Charles Bostrom of Bostrom and Olson, a well known area construction firm, built this classic American Foursquare. The permit dates from March 12, 1909. It is located in John Lewis Cochran’s 4th Addition to Edgewater. Mr. Bostrom was well known to Mr. Cochran, since he built many homes in Cochran’s other subdivisions of Edgewater.

The influence of Prairie School design is evident in the wide front porch, which extends across the full front with only two pillars at each end of the porch. These pillars are narrow at the top and wider at the base. The front porch has a flooring with a natural finish and is tough despite exposure to the weather. The current owners believe that the wood is hickory, which is not generally available. The porch is a lovely room in the summer, providing a cool setting from which to observe the activities of the neighborhood.

When you enter the home, you are in a reception hall with a lovely oak bench with mirror and hooks. This was used in an earlier age when owning more than one coat and hat would have been unusual. In the reception area is the staircase to the second floor. The design shows the influence of the Craftsman and Prairie School design with its emphasis on simple lines and shapes.

This reception area opens onto the living room through a doorway with solid oak pocket doors. The woodwork in the living room is oak, but was painted by previous owners. All the woodwork is original, including the crown moldings on all the doors and windows. At one end of the living room is a fireplace with bookcases on either side. On either side of the fireplace are beveled, etched glass windows in a geometric design.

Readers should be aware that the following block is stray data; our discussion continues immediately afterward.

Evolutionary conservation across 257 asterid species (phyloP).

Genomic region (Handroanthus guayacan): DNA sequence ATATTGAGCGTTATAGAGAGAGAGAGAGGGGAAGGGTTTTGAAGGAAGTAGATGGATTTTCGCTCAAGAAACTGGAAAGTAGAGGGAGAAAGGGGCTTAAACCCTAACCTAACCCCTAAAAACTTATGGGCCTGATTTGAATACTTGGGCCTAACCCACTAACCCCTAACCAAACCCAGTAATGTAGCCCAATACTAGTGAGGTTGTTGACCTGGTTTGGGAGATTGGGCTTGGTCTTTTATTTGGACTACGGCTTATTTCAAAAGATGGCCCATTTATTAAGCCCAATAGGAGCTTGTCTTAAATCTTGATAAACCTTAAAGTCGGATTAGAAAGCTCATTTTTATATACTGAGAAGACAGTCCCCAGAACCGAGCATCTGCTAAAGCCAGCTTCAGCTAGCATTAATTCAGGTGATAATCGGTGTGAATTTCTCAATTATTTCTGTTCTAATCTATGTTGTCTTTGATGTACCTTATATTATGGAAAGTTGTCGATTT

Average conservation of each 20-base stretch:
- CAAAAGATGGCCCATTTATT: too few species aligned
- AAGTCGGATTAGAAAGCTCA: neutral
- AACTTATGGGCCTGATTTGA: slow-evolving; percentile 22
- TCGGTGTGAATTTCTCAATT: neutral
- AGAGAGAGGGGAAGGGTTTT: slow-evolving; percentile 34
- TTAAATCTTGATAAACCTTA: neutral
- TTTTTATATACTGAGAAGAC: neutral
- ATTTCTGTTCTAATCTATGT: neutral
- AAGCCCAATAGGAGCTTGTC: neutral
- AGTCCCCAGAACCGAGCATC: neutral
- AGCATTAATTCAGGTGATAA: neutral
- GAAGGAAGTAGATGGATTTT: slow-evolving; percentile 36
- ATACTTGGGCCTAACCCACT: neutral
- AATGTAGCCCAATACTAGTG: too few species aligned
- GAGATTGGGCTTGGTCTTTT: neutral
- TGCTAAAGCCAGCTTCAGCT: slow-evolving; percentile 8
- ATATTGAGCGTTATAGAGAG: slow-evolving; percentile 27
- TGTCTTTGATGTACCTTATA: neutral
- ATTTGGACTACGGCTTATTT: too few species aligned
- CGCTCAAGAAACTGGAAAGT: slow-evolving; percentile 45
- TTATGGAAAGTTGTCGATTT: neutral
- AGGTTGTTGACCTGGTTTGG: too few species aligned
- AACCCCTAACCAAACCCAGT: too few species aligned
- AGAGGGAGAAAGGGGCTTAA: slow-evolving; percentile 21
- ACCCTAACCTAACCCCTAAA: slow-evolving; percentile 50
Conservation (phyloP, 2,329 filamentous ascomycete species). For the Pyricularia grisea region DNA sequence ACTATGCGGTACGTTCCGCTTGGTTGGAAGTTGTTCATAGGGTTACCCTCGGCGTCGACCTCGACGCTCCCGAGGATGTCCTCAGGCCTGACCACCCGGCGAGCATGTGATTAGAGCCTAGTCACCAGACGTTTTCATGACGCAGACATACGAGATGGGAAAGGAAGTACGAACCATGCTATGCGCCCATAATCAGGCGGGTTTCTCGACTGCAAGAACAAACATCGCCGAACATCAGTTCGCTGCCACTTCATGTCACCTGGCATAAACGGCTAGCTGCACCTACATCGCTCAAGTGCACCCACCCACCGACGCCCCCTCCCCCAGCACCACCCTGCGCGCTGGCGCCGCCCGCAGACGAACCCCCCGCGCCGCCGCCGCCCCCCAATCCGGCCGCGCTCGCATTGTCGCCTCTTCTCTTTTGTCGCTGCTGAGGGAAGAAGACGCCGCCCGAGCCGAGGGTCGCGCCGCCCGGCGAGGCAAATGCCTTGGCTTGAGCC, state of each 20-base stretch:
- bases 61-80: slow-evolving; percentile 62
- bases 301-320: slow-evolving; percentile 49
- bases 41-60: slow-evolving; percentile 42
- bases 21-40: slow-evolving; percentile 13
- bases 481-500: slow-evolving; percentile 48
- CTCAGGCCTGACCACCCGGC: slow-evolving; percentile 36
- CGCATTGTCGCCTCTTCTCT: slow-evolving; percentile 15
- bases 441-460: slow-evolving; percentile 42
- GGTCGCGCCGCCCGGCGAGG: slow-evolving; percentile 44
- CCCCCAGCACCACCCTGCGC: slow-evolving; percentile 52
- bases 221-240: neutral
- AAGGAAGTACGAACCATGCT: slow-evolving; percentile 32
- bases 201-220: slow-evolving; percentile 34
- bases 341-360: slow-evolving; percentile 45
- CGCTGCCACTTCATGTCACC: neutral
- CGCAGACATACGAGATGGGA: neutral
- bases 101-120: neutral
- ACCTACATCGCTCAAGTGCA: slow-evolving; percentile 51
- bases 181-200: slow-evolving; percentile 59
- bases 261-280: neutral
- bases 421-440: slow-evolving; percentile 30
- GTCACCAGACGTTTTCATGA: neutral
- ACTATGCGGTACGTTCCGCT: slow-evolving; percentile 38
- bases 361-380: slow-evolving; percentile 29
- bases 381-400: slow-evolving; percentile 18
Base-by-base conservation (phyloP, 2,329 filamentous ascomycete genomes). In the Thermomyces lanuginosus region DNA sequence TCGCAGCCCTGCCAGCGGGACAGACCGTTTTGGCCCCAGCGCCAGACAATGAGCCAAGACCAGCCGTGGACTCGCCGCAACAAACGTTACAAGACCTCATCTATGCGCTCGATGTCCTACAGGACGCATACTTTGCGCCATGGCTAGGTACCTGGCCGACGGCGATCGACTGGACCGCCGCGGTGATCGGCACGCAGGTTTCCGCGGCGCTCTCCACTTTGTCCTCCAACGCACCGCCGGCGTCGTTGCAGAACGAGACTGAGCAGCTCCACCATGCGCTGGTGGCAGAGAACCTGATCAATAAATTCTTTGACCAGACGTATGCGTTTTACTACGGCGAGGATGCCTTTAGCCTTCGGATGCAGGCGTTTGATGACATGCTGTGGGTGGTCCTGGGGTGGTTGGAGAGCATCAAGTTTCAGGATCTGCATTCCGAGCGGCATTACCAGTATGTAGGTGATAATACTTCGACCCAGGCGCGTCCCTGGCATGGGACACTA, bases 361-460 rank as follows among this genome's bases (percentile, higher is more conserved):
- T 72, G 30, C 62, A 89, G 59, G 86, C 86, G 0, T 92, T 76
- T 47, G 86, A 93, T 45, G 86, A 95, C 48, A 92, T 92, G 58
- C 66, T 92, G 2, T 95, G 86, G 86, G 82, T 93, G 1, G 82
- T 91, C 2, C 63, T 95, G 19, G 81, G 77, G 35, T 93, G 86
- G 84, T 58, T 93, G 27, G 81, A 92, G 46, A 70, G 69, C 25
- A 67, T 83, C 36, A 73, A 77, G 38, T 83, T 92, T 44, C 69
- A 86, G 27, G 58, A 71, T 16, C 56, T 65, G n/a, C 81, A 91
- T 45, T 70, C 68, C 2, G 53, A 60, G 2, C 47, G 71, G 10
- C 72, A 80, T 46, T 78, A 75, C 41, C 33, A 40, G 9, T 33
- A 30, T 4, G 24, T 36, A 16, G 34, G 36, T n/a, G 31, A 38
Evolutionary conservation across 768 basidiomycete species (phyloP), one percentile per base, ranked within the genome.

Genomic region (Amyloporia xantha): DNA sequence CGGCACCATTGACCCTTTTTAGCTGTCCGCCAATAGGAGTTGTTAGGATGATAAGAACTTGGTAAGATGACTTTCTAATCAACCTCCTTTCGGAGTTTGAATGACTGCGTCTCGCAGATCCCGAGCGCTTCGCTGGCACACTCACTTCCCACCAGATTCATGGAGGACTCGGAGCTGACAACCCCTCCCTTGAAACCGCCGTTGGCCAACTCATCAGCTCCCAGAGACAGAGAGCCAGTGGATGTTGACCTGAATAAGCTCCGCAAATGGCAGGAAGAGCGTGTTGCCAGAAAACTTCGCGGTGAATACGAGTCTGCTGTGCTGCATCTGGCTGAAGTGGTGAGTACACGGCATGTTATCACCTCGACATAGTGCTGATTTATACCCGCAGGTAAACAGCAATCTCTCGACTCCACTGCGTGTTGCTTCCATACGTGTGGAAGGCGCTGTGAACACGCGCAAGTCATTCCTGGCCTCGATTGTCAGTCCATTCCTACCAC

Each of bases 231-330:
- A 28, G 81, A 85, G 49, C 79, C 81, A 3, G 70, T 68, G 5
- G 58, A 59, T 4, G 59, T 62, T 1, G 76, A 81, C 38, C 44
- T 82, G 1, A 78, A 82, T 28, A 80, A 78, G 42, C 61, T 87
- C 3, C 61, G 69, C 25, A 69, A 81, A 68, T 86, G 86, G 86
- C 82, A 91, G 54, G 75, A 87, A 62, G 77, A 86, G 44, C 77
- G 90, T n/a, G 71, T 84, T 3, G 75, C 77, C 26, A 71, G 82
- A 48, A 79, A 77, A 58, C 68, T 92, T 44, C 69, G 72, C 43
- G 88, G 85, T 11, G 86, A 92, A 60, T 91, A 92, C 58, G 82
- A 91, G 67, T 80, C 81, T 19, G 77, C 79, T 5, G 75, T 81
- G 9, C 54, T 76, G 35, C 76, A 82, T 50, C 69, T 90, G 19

The living room opens into a beautiful arts and crafts dining room. The beveled and etched glass design of the windows in the living room is repeated in windows on either side of the built-in sideboard. This beveled glass design is also repeated in the sideboard doors. The effect is a kind of shimmering light. A second built-in cabinet is on the opposite wall. It too has a beveled and etched glass door. The room has a double plate rail in oak, which is used to display plates and platters. Below the plate rail the wall has been painted in a terra cotta color, which was introduced by the Prairie School to complement the oak woodwork. When the current owners bought the home, the woodwork in this room had been painted white in several layers. Their restoration efforts have created a beautiful room.

The kitchen has been updated with cabinets and counters and yet retains the feeling of the original. In 1909, a cast iron sink with legs and a wooden icebox would have been installed. The stove may have been coal and gas and any cabinets would have been free standing. There is room in the kitchen for a cozy eating area.

The staircase to the second floor makes one turn and opens out onto a central hallway. The original floor plan had four bedrooms, all about the same size. The previous owners decided to combine the two front bedrooms into a master bedroom with more storage. The room now features four beautiful windows, which run across the front of the home and flood the room with light.

Two other bedrooms and a bath complete the living space. The backyard and garden are beautiful and open for your viewing.